The growth of foreign-born households accounted for
a major share of the growth in homeownership in many states over the first
decade of the century according to a new report sponsored by the Mortgage
Bankers Association’s (MBA) Research Institute for Housing America (RIHA). The report, Immigrant
Contributions to Housing Demand in the United States: A Comparison of Recent
Decades and Projections to 2020 for the States and Nation, is a demographic based projection of the
demand for housing by households headed by immigrants. The report was authored
by Professor Dowell Myers and Senior Research Associated John Pitkin of the Population Dynamics Research Group
at the University of Southern California School of Policy, Planning, and Development.
Growth of foreign-born
homeowners has increased in each of the last three decades, rising from 0.8
million new immigrant homeowners in the United States during 1980-1990 to 2.1
million added in 1990-2000, to 2.4 million added in 2000-2010. The report projects an increase of 2.8
million in the current decade (2010-2020).
Foreign born households
are propelling growth in the rental market as well. These households peaked in aggregate growth
in the 1990-2000 decade with a 2.3 million increase but slowed to a net
increase of 1.6 million in the next years.
The study projects a net growth of 1.3 million in this decade.
In the 2010-2020 decade
immigrants are expected to account for 32.2 percent of the growth in all
households, 35.7 percent of the growth in homeownership and 26.4 percent of the
growth in renters. While immigrant homeownership
is growing it will be a smaller slice of a larger pie in this decade as the overall
growth of homeownership is projected at nearly 8 million as compared to 5.1
million in the 2000-2010 period.
Meyers said, “Immigrants
are an important and growing source of demand that has bolstered housing
markets in recent decades. Growth in
housing demand in recent decades has been more stable among foreign-born than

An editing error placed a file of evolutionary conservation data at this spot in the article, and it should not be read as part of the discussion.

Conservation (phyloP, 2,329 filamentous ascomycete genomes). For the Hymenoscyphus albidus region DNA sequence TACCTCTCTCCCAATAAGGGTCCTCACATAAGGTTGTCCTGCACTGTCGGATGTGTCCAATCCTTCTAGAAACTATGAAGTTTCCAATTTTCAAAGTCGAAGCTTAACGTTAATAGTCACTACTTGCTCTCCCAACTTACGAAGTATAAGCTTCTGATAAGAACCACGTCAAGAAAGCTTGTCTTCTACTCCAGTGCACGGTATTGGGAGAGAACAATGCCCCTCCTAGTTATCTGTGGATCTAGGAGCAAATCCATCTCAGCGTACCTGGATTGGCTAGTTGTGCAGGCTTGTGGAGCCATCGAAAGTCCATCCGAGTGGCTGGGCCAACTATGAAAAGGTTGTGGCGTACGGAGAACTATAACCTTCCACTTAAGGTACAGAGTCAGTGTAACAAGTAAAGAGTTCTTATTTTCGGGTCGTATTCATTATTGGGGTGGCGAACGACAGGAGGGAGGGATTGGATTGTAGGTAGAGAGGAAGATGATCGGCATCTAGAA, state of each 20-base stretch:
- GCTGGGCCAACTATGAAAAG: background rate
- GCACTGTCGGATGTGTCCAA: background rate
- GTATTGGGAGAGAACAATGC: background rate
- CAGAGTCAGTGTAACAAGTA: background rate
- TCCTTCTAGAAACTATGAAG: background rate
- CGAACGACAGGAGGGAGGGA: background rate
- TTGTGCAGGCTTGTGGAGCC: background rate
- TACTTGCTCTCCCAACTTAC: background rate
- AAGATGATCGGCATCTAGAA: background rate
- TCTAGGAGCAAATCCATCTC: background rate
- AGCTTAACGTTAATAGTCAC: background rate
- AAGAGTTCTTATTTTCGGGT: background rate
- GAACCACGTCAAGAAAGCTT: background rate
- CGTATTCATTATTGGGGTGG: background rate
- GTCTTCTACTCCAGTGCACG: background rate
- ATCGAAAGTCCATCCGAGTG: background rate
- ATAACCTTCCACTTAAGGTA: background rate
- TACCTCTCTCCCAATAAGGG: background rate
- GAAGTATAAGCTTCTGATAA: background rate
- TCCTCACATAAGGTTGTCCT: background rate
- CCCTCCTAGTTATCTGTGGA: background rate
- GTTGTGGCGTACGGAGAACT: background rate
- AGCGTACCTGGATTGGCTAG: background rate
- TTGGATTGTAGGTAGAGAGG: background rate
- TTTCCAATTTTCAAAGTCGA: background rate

native-born households. This is because increases in native-born demand have
been subject to large swings in the size of cohorts reaching ages 25 to 34, the
most common age of entry to the housing market. In contrast, inflows of new
immigrants have not varied widely in recent decades, and in addition the strong
upward mobility of prior immigrants, has led to continued increases in
aggregate demand for home ownership.”
The impact of
foreign-born households on homeownership was especially strong in several states
during the last decade. Immigrants were
responsible for 82.2 percent of the growth in homeownership in California and
65.1 percent in New York 65.1. Those
households also accounted for the major share of net growth in Illinois, New
Jersey, Pennsylvania, Massachusetts, Ohio and Michigan. This is
projected to continue in this decade with foreign born households propelling
growth in all of these states but Ohio and in Connecticut.
In the 2010 period
foreign born households will comprise over one third of the growth in the
rental market in California, New York, New Jersey, Massachusetts, Connecticut, Illinois
and the Washington, D.C. metro area,.
“Rising numbers of foreign-born households are
driven by the continued increases in homeownership rates achieved as immigrants
settle longer in the United States. For example, among the cohort of Hispanics
who arrived in the United States during the 1980s, homeownership rose from just
above 15 percent in 1990 to nearly 53 percent in 2010 and is projected to rise
to above 61 percent in 2020 when the cohort will have resided more than 30
years in the United States,” said John Pitkin Senior Research Associate of the Population Dynamics Research Group at the University of Southern